Ten Madison schools and five others in Dane County have been identified among the lowest performers in the state in terms of low-income and minority student achievement under a new statewide school accountability system.
The Department of Public Instruction developed the system — which identifies schools as "focus" and "priority" — to obtain a waiver from requirements under the federal No Child Left Behind law, which for the past decade has resulted in sanctions for certain schools.
The Madison schools identified as "focus" schools are Allis, Falk, Lakeview, Leopold, Midvale/Lincoln, Lowell, Orchard Ridge, Sandburg, Schenk and Thoreau elementaries. Other local "focus" schools include West Middleton Elementary in Middleton-Cross Plains, Bird Elementary in Sun Prairie, and Badger Ridge Middle, and Glacier Edge and Sugar Creek elementaries in Verona.
Madison Superintendent Dan Nerad, in a letter Tuesday to parents at the affected schools, said "the district is still learning the full details and impact on schools."
On Wednesday, Nerad said the district's current approach to closing the achievement gap should address the system's new requirements.
Rosita Gonzalez, president of the Thoreau Elementary parent teacher organization, said the letter was frustrating.
"It's disheartening to say you're a 'focus school' and put a brand on the school," Gonzalez said. "How do you explain that to the public?"
Nerad's letter said the designation is based partly on student achievement, student growth, closing achievement gaps and on-track graduation and post-secondary readiness, but DPI spokesman John Johnson clarified that the designation is solely based on state test scores and 2011 graduation rates.
A separate statewide accountability system that will include numerical ratings for all schools in the state will be based on those other factors, Johnson said. Those ratings are expected to be reported to school districts later this month.
Typically schools that receive Title I funds would be notified about now as to whether they met federal standards. In 2011-12, students at Leopold Elementary School received free transportation to other schools as a sanction for subpar test scores. Leopold also had to offer students free tutoring.
That system is being replaced by the "priority" and "focus" system pending waiver approval, Johnson said.
Out of 1,183 Title I schools in Wisconsin, 58 — none in Dane County — were identified as "priority" schools, meaning they have the lowest percentage of students scoring proficient or advanced on math and reading tests. Those schools must implement reforms such as adding 300 hours of instruction to the school year and improving parental involvement.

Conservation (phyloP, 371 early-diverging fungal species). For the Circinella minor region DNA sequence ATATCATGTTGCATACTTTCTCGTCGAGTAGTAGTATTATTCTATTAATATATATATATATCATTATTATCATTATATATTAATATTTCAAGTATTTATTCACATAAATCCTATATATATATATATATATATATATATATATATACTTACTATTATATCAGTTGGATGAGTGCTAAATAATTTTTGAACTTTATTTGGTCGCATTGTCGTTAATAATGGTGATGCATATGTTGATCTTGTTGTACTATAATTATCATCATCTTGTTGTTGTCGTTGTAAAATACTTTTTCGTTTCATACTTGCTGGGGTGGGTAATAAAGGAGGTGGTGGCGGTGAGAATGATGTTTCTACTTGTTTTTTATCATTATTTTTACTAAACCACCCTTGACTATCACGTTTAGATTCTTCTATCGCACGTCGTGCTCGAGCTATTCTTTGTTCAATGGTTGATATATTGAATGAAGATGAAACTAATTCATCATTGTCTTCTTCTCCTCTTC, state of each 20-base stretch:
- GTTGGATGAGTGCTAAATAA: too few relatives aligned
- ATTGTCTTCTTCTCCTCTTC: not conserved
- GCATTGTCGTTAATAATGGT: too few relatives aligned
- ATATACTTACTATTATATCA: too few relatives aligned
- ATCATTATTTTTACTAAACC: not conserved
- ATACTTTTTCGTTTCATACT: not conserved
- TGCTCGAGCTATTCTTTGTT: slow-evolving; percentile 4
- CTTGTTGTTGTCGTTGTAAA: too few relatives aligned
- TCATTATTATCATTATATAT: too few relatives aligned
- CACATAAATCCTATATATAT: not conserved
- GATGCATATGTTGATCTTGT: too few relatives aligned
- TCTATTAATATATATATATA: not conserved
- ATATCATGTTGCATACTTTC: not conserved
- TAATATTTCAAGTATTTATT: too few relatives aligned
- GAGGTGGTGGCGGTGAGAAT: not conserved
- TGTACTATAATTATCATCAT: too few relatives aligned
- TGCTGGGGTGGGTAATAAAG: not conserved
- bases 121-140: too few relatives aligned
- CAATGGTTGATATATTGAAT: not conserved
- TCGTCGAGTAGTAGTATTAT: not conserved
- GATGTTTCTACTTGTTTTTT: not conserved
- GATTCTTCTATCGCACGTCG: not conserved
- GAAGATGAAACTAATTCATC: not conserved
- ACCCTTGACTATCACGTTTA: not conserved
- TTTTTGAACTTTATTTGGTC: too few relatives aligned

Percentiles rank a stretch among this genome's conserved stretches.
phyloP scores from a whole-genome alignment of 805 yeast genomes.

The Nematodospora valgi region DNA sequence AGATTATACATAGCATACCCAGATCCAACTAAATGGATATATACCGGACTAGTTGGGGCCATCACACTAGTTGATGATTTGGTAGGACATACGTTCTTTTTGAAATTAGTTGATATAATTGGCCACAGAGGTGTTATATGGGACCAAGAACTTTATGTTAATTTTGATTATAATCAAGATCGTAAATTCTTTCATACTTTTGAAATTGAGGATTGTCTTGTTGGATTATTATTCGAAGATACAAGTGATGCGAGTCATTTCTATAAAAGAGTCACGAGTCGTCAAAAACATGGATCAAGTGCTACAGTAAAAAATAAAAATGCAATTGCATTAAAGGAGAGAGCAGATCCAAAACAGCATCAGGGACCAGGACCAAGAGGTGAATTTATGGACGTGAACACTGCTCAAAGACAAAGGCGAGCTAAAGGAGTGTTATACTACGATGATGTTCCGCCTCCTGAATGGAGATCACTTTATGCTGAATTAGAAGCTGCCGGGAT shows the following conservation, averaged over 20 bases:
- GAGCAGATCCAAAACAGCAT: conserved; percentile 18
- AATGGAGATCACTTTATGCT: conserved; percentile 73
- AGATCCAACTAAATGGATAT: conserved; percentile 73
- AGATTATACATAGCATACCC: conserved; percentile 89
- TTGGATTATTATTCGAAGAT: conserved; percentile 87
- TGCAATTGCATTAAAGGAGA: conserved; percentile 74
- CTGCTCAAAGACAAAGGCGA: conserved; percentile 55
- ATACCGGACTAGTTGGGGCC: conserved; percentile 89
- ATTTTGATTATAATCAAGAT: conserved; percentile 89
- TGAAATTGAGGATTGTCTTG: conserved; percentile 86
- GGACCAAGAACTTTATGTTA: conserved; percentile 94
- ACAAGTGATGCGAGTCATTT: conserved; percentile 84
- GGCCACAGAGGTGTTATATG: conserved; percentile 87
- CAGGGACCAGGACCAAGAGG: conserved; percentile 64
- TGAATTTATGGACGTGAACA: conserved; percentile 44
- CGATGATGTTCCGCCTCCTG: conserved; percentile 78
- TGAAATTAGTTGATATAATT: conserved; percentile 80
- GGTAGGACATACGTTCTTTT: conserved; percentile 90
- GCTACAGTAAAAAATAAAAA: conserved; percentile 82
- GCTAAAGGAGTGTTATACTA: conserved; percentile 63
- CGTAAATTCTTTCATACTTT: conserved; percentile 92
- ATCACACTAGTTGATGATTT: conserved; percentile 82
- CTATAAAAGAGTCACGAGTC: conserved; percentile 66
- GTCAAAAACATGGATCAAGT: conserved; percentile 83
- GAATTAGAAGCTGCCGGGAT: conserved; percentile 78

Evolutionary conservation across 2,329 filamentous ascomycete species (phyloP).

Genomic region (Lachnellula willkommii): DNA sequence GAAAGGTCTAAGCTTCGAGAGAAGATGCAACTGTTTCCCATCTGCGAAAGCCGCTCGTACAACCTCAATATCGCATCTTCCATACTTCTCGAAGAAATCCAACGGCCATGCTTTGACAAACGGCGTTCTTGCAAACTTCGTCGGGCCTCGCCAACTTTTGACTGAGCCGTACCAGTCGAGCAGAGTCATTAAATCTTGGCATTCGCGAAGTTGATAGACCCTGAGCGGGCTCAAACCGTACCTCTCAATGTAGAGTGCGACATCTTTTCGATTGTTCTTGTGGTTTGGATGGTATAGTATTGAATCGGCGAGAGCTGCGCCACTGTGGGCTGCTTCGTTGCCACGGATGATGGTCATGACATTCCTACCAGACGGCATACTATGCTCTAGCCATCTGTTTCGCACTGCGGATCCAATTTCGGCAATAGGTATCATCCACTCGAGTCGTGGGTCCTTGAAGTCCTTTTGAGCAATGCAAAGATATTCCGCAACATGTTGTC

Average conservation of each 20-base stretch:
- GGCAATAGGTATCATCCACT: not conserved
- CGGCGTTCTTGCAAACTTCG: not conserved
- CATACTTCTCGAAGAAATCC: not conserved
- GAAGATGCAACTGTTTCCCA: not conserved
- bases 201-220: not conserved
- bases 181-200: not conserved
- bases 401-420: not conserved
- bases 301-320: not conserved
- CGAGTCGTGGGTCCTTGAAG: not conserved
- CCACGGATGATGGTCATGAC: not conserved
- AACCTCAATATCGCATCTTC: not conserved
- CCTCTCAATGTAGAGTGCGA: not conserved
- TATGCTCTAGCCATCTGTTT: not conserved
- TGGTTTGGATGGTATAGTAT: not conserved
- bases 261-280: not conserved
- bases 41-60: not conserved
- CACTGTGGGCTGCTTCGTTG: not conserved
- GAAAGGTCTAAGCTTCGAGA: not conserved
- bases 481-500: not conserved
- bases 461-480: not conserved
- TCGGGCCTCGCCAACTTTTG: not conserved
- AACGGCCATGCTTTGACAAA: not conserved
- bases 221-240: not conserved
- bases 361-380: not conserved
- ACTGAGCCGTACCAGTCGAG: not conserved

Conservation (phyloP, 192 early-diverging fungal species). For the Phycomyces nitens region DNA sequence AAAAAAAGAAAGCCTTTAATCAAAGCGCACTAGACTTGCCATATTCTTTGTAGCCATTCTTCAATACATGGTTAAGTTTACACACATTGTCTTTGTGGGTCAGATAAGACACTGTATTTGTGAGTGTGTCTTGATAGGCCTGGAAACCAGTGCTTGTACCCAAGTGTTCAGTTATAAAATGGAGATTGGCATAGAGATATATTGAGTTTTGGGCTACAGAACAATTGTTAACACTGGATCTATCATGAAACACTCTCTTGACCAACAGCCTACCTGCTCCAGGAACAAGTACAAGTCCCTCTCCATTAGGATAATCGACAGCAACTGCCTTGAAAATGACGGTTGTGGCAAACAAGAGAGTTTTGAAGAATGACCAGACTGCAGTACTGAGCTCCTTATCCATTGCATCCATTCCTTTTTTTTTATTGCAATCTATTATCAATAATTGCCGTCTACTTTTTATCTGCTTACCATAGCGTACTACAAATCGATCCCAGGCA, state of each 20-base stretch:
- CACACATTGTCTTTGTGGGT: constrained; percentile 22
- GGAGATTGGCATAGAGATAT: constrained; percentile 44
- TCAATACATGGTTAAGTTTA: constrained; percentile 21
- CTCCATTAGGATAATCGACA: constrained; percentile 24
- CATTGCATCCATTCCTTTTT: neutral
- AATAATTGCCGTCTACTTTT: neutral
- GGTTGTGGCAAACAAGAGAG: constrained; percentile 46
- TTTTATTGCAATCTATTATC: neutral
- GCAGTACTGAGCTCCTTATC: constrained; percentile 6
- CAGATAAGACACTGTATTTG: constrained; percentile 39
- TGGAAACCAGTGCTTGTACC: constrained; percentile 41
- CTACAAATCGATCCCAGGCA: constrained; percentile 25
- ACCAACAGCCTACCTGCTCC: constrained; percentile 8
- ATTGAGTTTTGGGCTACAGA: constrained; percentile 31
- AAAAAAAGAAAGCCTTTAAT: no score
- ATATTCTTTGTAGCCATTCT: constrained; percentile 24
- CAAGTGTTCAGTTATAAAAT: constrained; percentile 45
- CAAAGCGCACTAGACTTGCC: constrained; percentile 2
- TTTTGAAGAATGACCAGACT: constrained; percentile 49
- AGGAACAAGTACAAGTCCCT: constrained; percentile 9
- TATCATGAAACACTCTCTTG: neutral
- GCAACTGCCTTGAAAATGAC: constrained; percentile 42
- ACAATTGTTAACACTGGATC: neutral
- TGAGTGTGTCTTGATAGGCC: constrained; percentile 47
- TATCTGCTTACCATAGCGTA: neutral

Another 118 schools were identified as "focus" schools. They constitute the bottom 10 percent based on a formula that considers state test scores among certain subgroups, such as minority and low-income students, and achievement gaps in test scores and graduation rates.
Those schools must implement one of three systems to improve student achievement and will receive training and assistance from DPI and others. The schools will fall under the designation for four years, Johnson said.
State officials accelerated implementation of the new rating systems by one year to improve their waiver chances.
But Republicans are concerned the system has changed from what a bipartisan committee agreed to earlier this year, said Sarah Archibald, an aide to Sen. Luther Olsen, R-Ripon, chairman of the Senate Education Committee.
Gov. Scott Walker originally wanted to assign letter grades to schools, but the committee agreed to a 100-point scale. Johnson said the rating system isn't finalized but DPI is considering both 100-point and 400-point scales.
[Editor's note: Lincoln Elementary School was not subject to sanctions under the federal No Child Left Behind law this past school year. This story originally reported incorrectly that the school was required to offer students free transportation to attend other schools in 2011-12. The school last offered free transportation in 2010-11.]